Friday 11 October 2013

Are Kensington and Chelsea Council deliberately blocking TfL from segregating Cycle Superhighway 9 along Kensington High Street? Yes.

Given that nearly 60% of households in Kensington and Chelsea are car-free, one would expect the council to be prioritising the safety of the majority of their residents who choose not to drive, rather than obstinately preserving road conditions that are straight out of the 1970s and make Kensington and Chelsea one of the worst of London's boroughs for cycling.

However, a recent report in a local newspaper suggests that the Royal Borough council are apparently against plans for a segregated cycle superhighway along Kensington High Street. According to the report, the Council are blocking the proposed Cycle Superhighway 9 on Kensington High Street because they see it as “unnecessary and inappropriate”. It appears the Council are making a big issue about the colour of the cycle lane surface in order to detract from the fact they are also stonewalling on a fully segregated scheme, which TfL have proposed and would require no paint (blue or otherwise) because it would be physically separated from motor traffic.

Despite 'improvement' work in the early 2000s, Kensington High Street remains poorly designed for cyclists, and the large amounts of wasted space in the centre of the road could be far more usefully allocated as space for safe, segregated cycling for those of all ages.

Plenty of space on Ken High Street for full segregation of cycle from motor traffic. This would also radically improve pollution levels on the street for shoppers. But do the council instead want to continue wasting  the space with traffic island bike parking that no one uses because the street is so hostile to cycling?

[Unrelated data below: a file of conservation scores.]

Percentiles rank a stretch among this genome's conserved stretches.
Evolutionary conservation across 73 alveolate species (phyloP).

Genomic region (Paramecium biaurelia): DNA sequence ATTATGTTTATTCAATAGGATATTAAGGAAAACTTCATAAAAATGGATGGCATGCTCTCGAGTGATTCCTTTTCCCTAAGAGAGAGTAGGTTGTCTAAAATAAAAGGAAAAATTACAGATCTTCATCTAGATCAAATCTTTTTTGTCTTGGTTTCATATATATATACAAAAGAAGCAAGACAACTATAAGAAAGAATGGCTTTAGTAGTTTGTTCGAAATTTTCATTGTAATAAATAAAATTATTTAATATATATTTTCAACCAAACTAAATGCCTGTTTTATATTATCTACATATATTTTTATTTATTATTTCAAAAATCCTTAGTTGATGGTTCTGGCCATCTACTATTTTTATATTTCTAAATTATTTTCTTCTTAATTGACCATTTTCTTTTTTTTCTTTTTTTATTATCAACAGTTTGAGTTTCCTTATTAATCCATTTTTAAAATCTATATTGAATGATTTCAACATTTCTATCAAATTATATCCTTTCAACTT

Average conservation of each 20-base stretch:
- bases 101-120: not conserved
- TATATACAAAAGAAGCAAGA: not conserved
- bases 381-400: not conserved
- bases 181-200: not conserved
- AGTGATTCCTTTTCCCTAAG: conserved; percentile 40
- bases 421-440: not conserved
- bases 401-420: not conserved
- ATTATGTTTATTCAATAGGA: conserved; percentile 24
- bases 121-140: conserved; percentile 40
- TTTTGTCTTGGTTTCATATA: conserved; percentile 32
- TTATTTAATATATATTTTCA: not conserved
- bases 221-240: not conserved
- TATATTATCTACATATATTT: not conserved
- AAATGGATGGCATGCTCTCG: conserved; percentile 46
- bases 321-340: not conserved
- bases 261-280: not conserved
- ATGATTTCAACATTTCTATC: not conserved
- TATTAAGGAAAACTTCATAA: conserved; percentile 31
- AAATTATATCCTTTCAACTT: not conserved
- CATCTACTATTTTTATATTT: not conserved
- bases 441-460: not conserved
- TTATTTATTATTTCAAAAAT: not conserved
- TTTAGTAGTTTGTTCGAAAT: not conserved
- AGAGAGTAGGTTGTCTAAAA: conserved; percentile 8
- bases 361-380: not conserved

Indeed, The Council’s own report into casualty records before (1990-2000) and after (2003-2005) the 'improvement' scheme reported a worrying increase of 186% in the number of cyclists killed and seriously injured on Kensington High Street. A map of all road incidents involving cyclists between 2005-12 shows very clearly that the design of the road is failing to provide a safe environment for travelling by bike:

Moreover, the MP for Kensington and Chelsea, Sir Malcolm Rifkind, himself commented last year that “a long-term paucity of proper cycling infrastructure has forced many cyclists onto busy roads, where they are bound to come into conflict with drivers of cars.” The current design of Kensington High Street could not better illustrate this point.

Is the same Council that spends thousands of pounds running 'Bikeminded' (an initiative aimed at encouraging cycling through explicitly non-engineering methods such as free bike training etc.) deliberately ignoring the wise words of their own MP?

It sure looks like it.

If anyone feels like contacting Cllr Timothy Coleridge on this issue to express their support of TfL's desire to segregate Ken High St, his council email is It might be worth cc-ing in the Leader of the Council, Cllr Nicholas Paget-Brown, too:

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